Manga is a style of drawing that originated in Japan but which has now become very popular and can be found in practically every country throughout the world. Similar to American comic books, Manga comics consist of panels, sequential strips, and storyboard-type layouts.
What sets traditional Manga art apart from American comic book artwork is the extreme simplicity of lines and shapes, especially in the faces of its characters. Manga characters usually have large eyes and mouths, tiny noses, triangular heads, and exaggerated expressions to convey emotion.
The first place I really noticed Manga (obviously I’m a few years behind the curve) was at DeviantArt.com where there’s literally a whole world of art waiting to be discovered – and not just Manga, although that’s pretty prominent.
At DeviantArt I started seeing questions posted by young artists about how to draw better Manga and Anime figures (Anime is a term used almost interchangeably with Manga, but actually refers to animation instead of comics.) A lot of the Deviant artists are looking for tips, or special tricks, to make their artwork stand out.
The solution is of course to become a better artist overall. Like any style of art, you need a firm understanding of the basics first.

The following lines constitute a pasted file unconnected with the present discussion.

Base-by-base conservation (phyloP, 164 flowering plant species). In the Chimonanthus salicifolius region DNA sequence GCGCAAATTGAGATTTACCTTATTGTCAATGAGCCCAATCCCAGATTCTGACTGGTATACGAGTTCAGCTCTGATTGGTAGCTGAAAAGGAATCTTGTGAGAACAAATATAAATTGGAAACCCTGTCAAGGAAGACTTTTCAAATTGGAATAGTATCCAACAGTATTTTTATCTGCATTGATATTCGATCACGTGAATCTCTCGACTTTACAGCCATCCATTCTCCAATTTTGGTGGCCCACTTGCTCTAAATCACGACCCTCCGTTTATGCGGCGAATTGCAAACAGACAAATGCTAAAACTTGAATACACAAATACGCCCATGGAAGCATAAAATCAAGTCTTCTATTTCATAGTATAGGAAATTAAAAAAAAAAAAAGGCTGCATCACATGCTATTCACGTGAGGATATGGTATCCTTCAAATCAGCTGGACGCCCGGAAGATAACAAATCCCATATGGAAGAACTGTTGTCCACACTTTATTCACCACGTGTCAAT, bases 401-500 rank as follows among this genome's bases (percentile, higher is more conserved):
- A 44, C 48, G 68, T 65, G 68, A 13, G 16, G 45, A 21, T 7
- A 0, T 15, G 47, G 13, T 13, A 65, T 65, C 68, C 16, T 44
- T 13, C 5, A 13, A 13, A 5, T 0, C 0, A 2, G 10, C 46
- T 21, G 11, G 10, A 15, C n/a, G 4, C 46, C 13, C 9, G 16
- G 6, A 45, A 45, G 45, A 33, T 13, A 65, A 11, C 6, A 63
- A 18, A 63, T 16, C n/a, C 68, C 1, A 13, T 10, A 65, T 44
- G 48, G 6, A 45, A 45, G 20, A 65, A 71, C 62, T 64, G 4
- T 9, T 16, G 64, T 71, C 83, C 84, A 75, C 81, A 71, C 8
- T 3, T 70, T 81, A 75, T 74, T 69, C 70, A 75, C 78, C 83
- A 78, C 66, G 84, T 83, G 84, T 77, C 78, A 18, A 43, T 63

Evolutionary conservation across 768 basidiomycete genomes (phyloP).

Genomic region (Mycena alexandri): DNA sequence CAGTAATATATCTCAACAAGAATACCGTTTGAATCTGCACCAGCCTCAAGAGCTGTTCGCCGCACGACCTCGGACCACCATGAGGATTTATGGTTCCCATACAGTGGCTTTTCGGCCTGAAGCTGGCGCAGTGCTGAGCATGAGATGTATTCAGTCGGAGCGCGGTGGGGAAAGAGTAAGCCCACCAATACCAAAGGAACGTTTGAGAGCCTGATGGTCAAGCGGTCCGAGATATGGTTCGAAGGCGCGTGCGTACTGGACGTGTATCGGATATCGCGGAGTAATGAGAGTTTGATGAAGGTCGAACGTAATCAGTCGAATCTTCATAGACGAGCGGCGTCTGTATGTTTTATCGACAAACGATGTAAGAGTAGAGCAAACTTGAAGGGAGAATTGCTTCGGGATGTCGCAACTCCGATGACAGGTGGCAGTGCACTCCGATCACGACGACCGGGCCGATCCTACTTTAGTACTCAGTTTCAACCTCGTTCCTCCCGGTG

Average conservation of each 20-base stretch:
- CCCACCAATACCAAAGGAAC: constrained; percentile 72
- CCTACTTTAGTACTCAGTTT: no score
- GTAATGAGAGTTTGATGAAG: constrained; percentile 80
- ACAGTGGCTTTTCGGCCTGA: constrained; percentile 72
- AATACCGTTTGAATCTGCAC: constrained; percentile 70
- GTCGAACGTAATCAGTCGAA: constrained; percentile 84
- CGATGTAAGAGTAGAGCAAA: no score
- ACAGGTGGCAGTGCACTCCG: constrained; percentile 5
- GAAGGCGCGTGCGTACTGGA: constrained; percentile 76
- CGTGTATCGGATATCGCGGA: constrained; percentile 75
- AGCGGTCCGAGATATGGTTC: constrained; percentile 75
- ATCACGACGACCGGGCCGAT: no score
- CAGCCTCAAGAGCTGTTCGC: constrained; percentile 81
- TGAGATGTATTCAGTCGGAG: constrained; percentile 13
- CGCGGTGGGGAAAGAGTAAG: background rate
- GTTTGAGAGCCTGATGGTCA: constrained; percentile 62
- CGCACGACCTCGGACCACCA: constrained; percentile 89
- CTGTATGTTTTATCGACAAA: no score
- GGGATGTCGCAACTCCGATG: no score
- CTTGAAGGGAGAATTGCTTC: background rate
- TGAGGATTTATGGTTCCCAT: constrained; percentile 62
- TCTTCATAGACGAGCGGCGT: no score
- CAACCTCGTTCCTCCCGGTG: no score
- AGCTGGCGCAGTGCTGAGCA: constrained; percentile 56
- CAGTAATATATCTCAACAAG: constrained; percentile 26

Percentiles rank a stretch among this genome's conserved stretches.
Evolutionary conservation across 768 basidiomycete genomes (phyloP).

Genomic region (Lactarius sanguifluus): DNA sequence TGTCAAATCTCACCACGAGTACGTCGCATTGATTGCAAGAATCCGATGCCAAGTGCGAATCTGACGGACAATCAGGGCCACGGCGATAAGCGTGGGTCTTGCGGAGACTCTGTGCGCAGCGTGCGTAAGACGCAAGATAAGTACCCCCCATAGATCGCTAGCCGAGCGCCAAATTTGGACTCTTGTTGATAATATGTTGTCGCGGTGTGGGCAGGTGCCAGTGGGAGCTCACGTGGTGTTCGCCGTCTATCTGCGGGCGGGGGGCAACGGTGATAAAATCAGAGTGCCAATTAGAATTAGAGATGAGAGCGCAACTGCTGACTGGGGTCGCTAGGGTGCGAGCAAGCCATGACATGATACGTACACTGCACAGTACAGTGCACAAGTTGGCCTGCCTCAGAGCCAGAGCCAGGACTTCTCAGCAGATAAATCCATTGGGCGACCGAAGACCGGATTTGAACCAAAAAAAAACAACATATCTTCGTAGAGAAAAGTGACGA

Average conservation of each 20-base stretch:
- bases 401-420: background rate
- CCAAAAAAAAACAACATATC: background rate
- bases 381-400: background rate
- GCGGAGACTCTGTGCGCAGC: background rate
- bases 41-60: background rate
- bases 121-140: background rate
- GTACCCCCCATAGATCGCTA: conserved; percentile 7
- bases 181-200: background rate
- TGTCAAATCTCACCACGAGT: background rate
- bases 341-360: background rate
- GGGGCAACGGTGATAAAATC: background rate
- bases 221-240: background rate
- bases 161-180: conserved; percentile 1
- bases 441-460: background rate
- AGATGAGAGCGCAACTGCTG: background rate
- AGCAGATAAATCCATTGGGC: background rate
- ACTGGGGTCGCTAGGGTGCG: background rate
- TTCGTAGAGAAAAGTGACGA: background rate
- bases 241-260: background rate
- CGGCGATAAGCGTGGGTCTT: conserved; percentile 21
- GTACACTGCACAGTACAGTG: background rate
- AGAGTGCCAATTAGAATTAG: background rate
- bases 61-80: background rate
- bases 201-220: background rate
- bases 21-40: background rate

Yes, looking at Manga, studying Manga, and copying Manga will help – BUT – ultimately Manga is figurative artwork, so artists who study the human figure will do better because the proportions and expressions are all taken from real life and then altered.
Drawing from real life and using pencil and paper will also help. Too many Manga and Anime fanatics spend most of their time on the computer trying to create finished works of art without learning to draw. The mouse, or even a Wacom Tablet is no replacement for constant sketching.
And here’s something for all of you Manga artists to think about as well: if you want to be a great artist, well-known and remembered, which should you use – a style that blends in with everyone else’s or a style that’s personal to you?
Perhaps Manga IS what you want to create. If so, I’d challenge you to put your own spin on it. Make it different and unique.
In fact, these are words for any artist to consider. Use a specific style only as long as it doesn’t use you. Evolve your art. Make sure it’s truly your own.
That’s what will make your art worth remembering.
Special thanks to bothFrankmanandMitchu, two amazing artists from DeviantArt.com, for the use of their artwork. Click on either of the images to be taken to the complete work.
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